Patients with cancer are at risk of malnutrition due to a number of factors, including decreased energy intake, increased energy needs, and/or poor assimilation of dietary intake. The nutritional status of patients undergoing HSCT, however, has not been widely studied. After two influential studies showed better medical outcomes among children with the use of parenteral nutrition (PN) immediately following transplantation, PN became an accepted part of supportive care during HSCT. PN is generally provided to these patients in the amount of 120-140% of estimated basal energy needs, for as long as oral intake is unable to meet dietary energy needs. This process may take 2-4 weeks or longer after transplantation. In order to more fully evaluate the energy needs of pediatric patients undergoing HSCT, we recently performed indirect calorimetry in a cohort of 25 HSCT patients at baseline, and then weekly during the month following transplantation. Detailed dietary intake and laboratory measures of nutritional status were also obtained. We found significant declines in resting energy expenditure (REE) after transplantation. We review the results of our study in light of other studies of energy expenditure in the setting of HSCT. Should our results be replicated, it seems likely that current recommendations for providing nutritional support in HSCT patients may lead to significant overfeeding.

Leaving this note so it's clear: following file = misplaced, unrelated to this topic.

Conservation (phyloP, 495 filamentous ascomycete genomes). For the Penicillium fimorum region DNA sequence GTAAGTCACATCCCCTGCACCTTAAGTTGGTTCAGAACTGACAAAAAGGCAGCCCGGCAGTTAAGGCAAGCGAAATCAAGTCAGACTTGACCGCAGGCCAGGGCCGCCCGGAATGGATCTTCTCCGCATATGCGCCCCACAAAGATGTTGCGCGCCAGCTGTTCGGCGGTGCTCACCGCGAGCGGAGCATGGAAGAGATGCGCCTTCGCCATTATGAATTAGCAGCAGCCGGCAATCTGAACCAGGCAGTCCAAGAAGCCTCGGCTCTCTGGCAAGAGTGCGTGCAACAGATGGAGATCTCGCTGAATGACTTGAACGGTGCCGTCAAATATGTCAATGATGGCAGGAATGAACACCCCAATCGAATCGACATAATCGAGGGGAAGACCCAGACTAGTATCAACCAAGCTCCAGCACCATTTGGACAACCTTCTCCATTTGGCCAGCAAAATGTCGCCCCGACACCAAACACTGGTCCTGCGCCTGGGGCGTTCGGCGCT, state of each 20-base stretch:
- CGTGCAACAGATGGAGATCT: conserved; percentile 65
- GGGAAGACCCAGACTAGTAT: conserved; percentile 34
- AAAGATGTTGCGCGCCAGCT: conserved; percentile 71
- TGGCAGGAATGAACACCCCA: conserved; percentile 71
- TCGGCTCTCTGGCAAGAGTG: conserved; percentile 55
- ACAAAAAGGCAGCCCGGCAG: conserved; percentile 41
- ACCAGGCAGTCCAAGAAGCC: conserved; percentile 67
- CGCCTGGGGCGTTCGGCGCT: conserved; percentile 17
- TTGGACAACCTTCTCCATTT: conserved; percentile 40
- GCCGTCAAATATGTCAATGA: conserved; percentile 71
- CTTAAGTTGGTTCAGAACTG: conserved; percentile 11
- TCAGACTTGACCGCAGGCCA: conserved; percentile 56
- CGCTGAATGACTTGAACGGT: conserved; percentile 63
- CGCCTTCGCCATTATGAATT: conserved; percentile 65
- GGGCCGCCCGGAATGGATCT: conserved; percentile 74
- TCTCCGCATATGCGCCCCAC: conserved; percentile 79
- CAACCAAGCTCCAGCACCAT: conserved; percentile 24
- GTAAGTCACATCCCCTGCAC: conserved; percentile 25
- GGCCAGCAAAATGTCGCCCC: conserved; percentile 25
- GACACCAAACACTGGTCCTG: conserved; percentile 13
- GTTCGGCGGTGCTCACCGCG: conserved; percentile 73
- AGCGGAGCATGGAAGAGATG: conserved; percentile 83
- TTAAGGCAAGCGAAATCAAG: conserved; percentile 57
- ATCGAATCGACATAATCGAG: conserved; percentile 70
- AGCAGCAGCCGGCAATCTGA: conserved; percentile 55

Keywords: parenteral nutrition, transplantation, catabolism, hyperalimentation, chemotherapy, macronutrients, total energy expenditure (tee), bmi
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